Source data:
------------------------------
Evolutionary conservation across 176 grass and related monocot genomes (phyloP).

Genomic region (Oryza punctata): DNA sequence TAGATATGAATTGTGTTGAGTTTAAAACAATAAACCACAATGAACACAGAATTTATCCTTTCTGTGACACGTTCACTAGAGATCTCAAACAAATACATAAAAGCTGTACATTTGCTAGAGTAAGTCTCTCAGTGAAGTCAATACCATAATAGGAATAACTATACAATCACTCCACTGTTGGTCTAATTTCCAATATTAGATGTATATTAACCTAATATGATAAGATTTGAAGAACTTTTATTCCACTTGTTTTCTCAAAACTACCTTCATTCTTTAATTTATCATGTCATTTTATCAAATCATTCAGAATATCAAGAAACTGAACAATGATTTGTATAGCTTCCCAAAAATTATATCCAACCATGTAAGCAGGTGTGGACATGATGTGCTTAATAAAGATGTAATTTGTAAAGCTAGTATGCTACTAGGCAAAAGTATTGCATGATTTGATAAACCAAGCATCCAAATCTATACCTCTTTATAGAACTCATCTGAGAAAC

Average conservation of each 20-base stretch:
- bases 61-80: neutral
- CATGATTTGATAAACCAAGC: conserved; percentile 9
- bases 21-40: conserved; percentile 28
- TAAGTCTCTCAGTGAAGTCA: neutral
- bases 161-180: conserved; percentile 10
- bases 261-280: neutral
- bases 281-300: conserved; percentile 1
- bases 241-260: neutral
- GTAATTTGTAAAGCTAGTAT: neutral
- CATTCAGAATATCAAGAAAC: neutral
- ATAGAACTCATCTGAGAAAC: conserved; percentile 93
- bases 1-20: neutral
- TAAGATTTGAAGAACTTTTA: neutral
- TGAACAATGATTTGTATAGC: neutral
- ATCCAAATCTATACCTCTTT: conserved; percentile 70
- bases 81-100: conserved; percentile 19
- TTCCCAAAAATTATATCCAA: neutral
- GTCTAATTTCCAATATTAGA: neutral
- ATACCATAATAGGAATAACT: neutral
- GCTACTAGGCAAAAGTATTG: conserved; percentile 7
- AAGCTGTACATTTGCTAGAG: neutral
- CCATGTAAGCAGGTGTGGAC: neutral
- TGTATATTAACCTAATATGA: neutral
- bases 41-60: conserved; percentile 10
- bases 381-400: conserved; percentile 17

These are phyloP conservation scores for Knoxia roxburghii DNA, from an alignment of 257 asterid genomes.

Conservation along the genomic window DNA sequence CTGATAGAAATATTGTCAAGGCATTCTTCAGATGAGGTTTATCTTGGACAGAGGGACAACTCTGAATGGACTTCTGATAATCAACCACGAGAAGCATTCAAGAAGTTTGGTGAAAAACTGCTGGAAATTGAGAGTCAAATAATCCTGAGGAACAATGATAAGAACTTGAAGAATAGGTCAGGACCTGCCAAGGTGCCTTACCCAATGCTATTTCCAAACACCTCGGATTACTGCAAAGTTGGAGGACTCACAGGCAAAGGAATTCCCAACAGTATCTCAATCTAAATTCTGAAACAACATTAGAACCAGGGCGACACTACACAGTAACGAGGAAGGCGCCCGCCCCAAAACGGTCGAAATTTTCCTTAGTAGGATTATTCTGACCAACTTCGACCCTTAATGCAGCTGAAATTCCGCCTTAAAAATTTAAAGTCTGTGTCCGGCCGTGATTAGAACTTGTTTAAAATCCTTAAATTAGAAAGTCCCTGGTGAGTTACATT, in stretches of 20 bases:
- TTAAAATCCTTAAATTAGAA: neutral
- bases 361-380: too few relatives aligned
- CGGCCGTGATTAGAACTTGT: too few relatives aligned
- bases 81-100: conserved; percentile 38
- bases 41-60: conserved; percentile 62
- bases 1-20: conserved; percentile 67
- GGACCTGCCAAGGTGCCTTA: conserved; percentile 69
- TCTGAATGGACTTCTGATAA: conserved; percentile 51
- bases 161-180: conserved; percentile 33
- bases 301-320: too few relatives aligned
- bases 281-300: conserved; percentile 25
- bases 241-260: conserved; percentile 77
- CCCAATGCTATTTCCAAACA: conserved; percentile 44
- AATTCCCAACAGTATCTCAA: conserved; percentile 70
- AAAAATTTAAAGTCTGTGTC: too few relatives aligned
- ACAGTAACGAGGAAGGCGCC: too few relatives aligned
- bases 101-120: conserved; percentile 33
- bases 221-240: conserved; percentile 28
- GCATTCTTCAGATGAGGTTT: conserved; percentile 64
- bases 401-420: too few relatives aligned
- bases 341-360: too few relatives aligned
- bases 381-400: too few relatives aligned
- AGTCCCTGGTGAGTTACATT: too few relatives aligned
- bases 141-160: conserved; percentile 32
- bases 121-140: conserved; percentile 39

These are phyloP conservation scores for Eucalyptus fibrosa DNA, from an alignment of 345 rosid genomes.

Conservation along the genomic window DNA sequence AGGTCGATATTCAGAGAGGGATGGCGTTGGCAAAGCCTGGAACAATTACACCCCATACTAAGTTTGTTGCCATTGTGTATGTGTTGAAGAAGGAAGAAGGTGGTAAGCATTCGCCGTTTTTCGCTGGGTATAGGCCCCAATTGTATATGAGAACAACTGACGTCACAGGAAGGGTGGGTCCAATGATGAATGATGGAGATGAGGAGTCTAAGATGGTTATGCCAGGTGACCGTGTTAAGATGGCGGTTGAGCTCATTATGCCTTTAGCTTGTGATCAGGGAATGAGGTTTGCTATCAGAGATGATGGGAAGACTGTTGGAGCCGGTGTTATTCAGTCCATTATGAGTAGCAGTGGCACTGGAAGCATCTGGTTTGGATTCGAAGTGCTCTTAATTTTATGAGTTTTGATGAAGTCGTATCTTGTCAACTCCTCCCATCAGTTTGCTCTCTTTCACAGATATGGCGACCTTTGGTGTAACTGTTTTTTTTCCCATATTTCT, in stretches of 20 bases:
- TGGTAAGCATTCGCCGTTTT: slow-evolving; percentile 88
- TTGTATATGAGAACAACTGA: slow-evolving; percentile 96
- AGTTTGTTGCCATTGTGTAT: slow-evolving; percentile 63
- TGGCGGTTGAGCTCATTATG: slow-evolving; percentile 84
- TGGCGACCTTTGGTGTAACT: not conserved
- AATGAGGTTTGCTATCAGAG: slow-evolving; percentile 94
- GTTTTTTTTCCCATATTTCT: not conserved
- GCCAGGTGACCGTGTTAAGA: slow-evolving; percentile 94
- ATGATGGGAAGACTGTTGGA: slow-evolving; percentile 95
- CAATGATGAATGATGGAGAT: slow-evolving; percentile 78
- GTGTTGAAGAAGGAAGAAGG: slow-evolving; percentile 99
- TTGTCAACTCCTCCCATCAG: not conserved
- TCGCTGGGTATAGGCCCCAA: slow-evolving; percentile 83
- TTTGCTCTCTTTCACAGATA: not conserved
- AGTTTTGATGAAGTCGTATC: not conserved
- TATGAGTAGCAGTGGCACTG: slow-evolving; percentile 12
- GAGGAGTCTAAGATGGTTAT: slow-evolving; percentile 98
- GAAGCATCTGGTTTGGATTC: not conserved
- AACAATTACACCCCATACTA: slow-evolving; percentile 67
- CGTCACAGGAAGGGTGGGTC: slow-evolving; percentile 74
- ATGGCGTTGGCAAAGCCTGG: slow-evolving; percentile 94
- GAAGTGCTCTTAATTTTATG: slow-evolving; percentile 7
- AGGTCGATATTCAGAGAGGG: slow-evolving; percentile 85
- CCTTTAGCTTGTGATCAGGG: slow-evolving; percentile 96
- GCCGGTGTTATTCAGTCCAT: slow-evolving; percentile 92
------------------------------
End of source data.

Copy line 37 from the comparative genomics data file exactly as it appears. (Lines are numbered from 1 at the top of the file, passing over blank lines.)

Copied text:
- GGACCTGCCAAGGTGCCTTA: conserved; percentile 69